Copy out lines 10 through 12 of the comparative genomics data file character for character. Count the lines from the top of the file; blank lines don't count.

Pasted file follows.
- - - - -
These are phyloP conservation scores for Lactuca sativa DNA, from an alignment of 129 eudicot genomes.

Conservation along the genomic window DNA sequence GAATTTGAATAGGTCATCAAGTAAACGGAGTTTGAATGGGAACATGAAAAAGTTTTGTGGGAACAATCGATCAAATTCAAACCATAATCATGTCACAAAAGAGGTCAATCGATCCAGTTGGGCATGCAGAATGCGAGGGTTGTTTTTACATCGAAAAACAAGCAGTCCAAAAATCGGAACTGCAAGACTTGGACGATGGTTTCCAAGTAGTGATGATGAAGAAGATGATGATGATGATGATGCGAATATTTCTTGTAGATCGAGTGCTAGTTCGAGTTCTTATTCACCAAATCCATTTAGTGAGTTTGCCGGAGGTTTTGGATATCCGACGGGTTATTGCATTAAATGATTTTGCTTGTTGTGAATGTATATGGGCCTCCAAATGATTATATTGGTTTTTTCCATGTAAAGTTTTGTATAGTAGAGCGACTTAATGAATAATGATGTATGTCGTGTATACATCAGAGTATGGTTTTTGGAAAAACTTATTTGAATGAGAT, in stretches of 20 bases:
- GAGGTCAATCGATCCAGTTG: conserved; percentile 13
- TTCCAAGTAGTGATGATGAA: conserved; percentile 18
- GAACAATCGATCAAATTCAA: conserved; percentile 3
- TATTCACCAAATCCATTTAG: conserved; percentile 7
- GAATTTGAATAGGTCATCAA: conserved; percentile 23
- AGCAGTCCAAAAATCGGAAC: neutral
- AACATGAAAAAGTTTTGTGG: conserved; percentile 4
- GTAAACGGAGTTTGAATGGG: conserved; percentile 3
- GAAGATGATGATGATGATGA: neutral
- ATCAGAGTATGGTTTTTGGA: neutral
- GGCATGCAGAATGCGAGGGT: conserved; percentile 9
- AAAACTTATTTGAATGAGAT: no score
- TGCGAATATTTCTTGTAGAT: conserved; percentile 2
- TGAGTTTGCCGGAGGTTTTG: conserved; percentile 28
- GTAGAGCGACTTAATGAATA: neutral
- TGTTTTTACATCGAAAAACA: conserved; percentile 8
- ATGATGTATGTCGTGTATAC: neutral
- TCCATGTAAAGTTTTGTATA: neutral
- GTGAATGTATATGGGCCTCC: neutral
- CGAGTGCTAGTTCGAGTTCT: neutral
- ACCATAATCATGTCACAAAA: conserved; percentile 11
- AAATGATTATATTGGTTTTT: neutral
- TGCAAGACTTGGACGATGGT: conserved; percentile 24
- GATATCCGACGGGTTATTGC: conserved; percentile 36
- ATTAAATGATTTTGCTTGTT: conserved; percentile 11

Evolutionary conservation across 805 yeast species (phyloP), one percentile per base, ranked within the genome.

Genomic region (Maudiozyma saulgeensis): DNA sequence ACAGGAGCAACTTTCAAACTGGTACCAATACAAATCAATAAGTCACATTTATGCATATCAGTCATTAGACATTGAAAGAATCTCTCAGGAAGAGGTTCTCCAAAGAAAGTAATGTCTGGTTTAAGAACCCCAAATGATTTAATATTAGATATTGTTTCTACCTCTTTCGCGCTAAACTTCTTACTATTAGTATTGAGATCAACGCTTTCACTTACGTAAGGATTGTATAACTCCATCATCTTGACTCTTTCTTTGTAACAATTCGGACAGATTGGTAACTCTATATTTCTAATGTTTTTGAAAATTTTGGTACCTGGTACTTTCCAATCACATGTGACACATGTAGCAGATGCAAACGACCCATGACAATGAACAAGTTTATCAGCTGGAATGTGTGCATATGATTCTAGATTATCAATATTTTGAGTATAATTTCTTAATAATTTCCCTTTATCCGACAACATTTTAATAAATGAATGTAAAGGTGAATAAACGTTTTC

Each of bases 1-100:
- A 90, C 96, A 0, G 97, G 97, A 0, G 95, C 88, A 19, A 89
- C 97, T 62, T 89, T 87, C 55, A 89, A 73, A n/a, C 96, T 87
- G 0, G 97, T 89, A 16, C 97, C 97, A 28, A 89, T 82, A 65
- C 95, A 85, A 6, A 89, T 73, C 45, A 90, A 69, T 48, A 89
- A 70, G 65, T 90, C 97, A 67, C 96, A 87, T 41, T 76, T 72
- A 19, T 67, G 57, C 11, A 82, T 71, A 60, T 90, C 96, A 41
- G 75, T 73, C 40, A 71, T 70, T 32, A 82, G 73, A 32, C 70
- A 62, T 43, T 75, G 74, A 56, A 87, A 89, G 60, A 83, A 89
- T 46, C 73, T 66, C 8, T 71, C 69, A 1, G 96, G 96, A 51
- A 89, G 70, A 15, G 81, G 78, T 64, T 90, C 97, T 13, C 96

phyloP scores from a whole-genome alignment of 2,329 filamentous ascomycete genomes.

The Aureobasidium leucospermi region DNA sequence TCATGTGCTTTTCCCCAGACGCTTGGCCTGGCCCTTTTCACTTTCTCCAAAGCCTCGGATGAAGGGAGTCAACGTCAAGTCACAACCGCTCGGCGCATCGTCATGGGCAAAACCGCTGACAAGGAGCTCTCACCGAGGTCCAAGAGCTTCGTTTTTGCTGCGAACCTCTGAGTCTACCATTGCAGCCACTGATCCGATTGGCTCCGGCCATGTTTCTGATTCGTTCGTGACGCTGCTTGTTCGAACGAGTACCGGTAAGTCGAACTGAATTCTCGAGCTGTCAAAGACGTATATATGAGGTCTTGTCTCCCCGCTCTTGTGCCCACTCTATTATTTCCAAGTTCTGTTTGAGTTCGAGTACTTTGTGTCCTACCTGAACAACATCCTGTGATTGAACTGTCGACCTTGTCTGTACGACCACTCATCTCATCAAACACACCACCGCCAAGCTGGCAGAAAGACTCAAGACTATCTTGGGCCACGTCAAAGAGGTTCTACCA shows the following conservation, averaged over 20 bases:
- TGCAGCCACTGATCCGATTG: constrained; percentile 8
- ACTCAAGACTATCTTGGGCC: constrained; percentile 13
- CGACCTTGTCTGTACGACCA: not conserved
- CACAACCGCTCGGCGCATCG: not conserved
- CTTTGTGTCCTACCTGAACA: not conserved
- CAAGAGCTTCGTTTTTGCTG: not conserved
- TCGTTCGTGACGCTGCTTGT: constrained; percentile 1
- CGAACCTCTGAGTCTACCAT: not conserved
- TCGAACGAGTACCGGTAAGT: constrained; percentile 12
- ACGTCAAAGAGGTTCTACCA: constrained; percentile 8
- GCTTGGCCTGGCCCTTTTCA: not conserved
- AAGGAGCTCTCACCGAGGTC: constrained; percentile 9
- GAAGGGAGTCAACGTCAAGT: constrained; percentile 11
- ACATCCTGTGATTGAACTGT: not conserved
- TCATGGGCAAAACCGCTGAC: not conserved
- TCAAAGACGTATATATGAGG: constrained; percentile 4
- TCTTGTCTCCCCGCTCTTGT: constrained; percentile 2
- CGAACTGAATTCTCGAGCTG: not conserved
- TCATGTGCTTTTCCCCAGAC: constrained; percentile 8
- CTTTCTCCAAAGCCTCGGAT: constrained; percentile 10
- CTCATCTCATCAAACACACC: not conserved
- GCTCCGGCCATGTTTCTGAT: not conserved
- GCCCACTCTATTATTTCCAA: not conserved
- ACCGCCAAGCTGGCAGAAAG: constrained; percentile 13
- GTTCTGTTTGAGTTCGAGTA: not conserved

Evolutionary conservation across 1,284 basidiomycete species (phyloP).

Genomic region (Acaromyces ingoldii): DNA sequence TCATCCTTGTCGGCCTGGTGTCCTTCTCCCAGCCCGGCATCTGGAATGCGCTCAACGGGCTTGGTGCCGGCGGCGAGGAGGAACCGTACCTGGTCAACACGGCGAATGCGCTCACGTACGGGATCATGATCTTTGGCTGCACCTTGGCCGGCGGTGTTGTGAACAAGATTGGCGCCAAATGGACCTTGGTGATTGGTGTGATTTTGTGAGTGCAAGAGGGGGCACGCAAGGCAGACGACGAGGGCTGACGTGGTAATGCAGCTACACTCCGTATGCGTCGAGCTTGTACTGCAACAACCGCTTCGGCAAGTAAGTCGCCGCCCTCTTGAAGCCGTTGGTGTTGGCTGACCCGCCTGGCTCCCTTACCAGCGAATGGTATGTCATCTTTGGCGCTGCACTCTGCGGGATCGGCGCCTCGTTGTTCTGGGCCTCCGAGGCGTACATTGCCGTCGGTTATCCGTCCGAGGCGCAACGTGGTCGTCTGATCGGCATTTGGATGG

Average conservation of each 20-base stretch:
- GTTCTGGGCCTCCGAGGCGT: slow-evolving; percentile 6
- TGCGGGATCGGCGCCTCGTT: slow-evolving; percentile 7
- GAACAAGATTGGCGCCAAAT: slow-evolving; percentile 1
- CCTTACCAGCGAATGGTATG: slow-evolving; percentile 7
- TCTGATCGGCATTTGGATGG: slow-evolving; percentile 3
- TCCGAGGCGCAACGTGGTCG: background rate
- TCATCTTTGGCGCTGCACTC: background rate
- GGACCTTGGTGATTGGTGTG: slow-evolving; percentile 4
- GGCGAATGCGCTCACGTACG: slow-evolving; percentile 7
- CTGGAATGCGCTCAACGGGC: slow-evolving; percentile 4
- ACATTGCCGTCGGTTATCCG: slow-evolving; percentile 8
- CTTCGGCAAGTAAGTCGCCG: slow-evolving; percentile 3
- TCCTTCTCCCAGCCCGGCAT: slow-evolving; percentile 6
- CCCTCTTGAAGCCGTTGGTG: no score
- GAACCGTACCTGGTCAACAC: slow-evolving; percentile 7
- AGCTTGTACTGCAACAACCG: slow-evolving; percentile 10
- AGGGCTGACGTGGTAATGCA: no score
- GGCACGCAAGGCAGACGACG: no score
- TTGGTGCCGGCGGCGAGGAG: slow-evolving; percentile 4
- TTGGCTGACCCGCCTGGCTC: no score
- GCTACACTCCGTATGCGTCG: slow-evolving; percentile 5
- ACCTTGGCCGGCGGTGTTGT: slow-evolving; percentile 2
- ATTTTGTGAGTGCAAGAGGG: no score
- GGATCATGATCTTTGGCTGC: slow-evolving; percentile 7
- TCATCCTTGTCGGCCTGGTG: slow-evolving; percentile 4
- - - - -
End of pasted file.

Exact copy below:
- GTAAACGGAGTTTGAATGGG: conserved; percentile 3
- GAAGATGATGATGATGATGA: neutral
- ATCAGAGTATGGTTTTTGGA: neutral